Stem Cells and Development vol:21 issue:18 pages:3245-3257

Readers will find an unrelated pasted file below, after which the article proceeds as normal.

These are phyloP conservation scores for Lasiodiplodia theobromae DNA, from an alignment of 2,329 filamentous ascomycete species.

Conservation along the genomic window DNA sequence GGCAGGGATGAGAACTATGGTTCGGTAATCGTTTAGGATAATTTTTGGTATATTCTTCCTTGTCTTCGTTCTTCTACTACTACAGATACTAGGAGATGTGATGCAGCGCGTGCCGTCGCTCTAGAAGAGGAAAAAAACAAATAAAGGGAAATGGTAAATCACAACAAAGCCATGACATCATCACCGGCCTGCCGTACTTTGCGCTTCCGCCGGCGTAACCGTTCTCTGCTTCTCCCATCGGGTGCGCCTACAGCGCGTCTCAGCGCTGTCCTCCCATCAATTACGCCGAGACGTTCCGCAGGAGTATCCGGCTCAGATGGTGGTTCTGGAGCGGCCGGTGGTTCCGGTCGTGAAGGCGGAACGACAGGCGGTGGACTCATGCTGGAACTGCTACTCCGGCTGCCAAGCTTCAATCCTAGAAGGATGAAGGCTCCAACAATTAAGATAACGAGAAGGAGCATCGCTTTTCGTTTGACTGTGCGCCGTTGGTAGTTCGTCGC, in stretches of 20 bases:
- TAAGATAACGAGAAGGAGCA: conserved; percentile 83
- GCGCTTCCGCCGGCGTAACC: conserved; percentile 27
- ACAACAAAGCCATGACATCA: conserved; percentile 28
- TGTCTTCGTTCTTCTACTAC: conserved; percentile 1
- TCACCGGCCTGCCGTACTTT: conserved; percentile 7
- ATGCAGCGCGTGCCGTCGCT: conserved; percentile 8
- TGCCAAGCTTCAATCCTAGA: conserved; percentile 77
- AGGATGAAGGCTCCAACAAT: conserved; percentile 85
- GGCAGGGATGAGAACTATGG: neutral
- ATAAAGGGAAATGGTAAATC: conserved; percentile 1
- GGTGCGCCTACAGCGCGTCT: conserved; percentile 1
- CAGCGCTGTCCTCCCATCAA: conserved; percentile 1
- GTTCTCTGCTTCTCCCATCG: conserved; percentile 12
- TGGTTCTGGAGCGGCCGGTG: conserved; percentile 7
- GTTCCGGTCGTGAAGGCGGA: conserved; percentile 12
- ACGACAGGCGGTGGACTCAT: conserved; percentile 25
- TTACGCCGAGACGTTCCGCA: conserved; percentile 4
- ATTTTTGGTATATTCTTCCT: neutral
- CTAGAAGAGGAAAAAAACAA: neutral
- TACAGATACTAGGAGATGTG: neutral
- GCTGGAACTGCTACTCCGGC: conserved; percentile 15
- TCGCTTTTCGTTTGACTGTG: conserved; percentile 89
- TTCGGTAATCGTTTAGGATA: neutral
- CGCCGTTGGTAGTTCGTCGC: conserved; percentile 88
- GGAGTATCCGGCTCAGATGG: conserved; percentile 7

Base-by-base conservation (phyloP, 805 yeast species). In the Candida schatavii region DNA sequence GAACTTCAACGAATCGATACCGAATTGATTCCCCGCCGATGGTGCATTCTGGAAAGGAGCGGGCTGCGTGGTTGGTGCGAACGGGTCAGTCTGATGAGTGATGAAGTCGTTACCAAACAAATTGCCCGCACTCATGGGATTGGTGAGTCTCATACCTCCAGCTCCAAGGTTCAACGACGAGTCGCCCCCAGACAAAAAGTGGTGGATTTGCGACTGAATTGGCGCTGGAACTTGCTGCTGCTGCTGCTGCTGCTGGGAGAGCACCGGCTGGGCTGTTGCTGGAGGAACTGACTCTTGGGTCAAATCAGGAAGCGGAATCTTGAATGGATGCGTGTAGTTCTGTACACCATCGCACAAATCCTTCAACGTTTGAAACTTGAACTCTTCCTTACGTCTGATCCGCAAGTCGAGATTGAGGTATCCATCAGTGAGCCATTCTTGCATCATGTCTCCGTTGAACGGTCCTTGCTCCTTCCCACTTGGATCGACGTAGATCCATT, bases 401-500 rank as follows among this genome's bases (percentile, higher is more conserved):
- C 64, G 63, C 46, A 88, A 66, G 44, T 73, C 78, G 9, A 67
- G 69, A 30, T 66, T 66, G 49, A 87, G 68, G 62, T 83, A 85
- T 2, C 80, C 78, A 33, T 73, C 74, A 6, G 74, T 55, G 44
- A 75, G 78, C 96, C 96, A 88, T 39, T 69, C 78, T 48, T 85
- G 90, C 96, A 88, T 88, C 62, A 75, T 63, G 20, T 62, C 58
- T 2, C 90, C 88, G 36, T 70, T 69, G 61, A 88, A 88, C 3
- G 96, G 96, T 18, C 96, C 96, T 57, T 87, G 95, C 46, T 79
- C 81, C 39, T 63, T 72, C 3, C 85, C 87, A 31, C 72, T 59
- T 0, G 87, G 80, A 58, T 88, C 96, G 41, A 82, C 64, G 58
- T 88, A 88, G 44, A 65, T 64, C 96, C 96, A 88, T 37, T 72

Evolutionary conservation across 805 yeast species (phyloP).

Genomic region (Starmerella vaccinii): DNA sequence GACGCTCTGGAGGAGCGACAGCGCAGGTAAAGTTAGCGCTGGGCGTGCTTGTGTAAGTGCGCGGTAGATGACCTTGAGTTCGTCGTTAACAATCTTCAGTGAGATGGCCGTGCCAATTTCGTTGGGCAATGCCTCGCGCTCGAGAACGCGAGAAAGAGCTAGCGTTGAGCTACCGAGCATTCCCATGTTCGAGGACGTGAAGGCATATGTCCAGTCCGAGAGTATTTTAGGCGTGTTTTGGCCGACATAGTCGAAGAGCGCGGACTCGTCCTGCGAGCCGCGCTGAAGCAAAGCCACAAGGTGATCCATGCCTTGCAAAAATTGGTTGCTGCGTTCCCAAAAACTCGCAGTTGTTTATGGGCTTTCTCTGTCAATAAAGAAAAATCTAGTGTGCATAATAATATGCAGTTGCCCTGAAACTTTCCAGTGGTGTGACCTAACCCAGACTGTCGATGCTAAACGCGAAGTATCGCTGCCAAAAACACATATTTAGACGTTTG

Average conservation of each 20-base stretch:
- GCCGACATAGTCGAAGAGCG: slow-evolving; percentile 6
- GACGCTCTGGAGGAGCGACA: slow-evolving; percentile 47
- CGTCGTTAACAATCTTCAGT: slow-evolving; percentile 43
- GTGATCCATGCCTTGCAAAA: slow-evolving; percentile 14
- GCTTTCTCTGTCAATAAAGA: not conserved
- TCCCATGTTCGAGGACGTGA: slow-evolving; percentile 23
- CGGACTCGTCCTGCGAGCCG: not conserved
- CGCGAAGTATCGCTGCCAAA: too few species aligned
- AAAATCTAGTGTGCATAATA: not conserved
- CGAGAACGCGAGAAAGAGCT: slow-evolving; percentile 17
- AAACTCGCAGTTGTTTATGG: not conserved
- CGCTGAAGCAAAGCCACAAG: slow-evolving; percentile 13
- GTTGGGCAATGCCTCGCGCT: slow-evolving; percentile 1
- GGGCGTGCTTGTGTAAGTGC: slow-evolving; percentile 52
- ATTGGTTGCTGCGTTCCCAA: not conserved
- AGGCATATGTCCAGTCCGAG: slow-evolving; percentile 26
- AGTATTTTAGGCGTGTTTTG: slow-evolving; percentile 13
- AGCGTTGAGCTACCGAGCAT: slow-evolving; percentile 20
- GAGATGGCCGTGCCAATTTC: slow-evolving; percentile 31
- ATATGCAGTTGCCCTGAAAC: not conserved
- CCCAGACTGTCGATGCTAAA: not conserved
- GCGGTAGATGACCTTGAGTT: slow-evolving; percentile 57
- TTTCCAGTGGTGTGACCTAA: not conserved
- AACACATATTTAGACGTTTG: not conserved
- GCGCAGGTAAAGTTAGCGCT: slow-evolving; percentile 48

In a recent study, we showed that the adult pituitary gland is capable of regenerating transgenically ablated growth hormone-producing (GH+) somatotropes. Here, we investigated whether the gland's regenerative capacity is more general and also applies to the other major hormonal cell type, the prolactin-producing (PRL+) lactotropes. We set up the transgenic PRLCre/iDTR mouse model, in which the PRL promoter drives expression of Cre that induces diphteria toxin receptor (DTR) in lactotropes. Injection of female mice with DT for different periods causes a gradual ablation of PRL+ cells, reaching a maximum of 70% after 10-day DT treatment. During the following weeks, lactotropes progressively re-appear achieving a 60% restoration after 6 weeks. The Sox2+ stem/progenitor cell compartment displays a prompt reaction to the DT-triggered cell-ablation injury, including expansion of the marginal-zone niche and co-expression of PRL, the latter only very rarely observed in control pituitary. Throughout the regeneration period (2-6 weeks), Sox2+ as well as double Sox2+/PRL+ cells continue to be more abundant than in control pituitary. In addition to this stem cell reaction, surviving or newborn lactotropes increase their proliferative activity, and bihormonal PRL+/GH+ cells become detectable suggesting somatotrope-to-lactotrope transdifferentiation. In conclusion, the adult pituitary gland is capable of restoring lactotrope cells after destruction, further confirming its regenerative competence. Repair of lactotropes appears to be driven by a combination of mechanisms, including recruitment from stem cells, proliferation of lactotropes and transdifferentiation of somatotropes.